Maybe this is a cheat. After all, Anne Rule is known best for her true crime and Diane Downs is very much a real woman and very much still alive, serving out her life sentence in the Valley State Prison for Women. But Diane’s story reads like a torrid soap opera – an ugly duckling turned glamorous swan who marries young, has three cherub-faced children, leaves husband, falls in love again only this time with a man who doesn’t want any children, let alone Diane’s. When faced with the conundrum, Diane decides to murder her children and settle down with her lover. But she only succeeds in killing one of them, and leaves the other two with serious disabilities. The story itself is fascinating, but even more so is the fallout of the case, with Diane enjoying celebrity – first as a grieving mother, then, as the conviction settles, beautiful Medea – facing trial pregnant again, and a lead prosecutor who would go on to literally adopt Diane’s two surviving children. It’s stranger than fiction, and might just be the biggest page turner on this list.

Who are your favourite women in crime?

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Great opening lines from thrillers

Posted February 10, 2014 by Mark

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We’ve done science fiction, fantasy and horror novels. Now, we turn our attention to some great opening lines from thrillers. Feel free to add your own suggestions in the comments!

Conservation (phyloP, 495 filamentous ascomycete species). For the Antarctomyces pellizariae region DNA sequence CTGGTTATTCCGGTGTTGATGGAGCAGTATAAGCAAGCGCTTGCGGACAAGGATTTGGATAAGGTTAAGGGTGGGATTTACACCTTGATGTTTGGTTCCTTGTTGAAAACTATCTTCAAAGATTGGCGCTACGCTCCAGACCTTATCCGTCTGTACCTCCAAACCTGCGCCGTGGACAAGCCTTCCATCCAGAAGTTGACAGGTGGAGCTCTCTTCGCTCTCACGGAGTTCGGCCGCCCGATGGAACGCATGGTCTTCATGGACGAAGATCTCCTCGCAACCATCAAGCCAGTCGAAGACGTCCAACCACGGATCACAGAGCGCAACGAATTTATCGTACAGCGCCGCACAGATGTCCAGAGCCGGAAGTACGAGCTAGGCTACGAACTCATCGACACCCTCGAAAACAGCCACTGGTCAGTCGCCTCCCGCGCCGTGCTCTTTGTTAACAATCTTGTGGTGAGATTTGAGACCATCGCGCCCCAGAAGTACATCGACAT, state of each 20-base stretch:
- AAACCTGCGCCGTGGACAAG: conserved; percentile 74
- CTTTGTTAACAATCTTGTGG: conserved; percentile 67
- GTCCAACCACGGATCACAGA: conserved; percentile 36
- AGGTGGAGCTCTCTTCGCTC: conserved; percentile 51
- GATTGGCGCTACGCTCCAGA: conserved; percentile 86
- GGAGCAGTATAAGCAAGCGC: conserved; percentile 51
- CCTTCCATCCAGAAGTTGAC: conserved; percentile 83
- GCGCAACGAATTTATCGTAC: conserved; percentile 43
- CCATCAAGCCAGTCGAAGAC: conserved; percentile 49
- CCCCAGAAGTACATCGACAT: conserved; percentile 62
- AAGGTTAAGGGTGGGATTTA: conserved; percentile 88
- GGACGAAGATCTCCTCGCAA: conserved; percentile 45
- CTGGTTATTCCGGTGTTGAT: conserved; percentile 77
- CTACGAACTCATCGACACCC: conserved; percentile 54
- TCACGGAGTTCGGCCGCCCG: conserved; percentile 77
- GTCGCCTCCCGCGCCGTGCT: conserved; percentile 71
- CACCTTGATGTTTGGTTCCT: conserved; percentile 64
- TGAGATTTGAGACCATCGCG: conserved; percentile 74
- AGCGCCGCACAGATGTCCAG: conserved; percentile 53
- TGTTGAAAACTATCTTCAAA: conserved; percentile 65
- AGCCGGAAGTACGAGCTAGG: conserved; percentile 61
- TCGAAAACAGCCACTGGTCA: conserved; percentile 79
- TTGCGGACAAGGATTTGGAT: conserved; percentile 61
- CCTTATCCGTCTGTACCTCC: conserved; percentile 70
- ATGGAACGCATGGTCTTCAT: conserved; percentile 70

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“I was arrested at Eno’s diner.”Killing Floor by Lee Child

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“The truth is, if old Major Dover hadn’t dropped dead at Taunton races Jim never would have come to Thursgood’s at all.”Tinker Tailor Soldier Spy by John LeCarre

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“Her stomach clutched at the sight of the water tower hovering above the still, bare trees, a spaceship come to earth.”What the Dead Know by Laura Lippman

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“Behavioural science, the FBI section that deals with serial murder, is on the bottom floor of the Academy building at Quantico, half-buried in the earth.”The Silence of the Lambs by Thomas Harris

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“When I think of my wife, I always think of her head. The shape of it, to begin with. The very first time I ever saw her, it was the back of her head I saw, and there was something lovely about it, the angles of it. Like a shiny, hard corn kernel, or a riverbed fossil. She had what the Victorians would call a finely shaped head. You could imagine the skull quite easily.”Gone Girl by Gillian Flynn

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“The scent and smoke and sweat of a casino are nauseating at three in the morning.”Casino Royale by Ian Fleming

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“Johnny Merton was playing with me, and we both knew it. It was a fun game for him. He was doing endless years for crimes ranging from murder and extortion to excessive litigation. He had a lot of time on his hands.”Hardball by Sara Paretsky

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“She lay on her back fastened by leather straps to a bed with a steel frame.”The Girl Who Played with Fire by Stieg Larsson

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“Last night I dreamt I went to Manderley again.”Rebecca by Daphne Du Maurier

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“Since Maria had decided to die her cat would have to fend for itself.”Child 44 Tom Rob Smith